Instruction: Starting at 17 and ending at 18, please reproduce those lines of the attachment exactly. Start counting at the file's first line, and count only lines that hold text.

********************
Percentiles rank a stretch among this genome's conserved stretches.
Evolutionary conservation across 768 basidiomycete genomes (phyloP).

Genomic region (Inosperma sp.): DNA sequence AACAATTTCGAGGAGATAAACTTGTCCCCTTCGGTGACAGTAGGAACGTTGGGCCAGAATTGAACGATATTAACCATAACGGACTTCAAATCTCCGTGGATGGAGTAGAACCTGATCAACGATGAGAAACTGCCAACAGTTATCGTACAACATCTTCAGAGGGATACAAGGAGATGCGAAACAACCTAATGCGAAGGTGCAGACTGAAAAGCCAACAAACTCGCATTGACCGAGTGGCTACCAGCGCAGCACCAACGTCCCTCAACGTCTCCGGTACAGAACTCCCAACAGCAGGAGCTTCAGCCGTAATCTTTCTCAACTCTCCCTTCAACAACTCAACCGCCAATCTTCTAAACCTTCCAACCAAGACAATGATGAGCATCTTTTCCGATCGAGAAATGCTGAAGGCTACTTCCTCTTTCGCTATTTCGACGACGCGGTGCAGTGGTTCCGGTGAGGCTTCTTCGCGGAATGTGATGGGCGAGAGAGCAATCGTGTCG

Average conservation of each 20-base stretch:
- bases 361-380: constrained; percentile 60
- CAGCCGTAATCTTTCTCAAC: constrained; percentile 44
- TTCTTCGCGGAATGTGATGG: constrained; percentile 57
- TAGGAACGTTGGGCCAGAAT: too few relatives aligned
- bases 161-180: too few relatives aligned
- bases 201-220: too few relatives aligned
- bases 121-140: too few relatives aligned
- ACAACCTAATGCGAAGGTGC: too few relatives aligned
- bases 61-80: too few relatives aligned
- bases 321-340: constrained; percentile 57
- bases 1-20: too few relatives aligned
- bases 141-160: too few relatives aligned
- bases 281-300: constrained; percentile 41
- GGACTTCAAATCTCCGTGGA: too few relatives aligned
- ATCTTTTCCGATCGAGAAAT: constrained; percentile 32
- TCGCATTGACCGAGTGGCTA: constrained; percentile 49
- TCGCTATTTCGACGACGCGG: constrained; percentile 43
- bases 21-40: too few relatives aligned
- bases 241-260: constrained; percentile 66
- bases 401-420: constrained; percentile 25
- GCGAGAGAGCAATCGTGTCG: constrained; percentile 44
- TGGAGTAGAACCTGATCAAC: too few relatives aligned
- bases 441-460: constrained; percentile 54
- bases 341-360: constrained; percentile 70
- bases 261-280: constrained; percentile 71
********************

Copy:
- bases 281-300: constrained; percentile 41
- GGACTTCAAATCTCCGTGGA: too few relatives aligned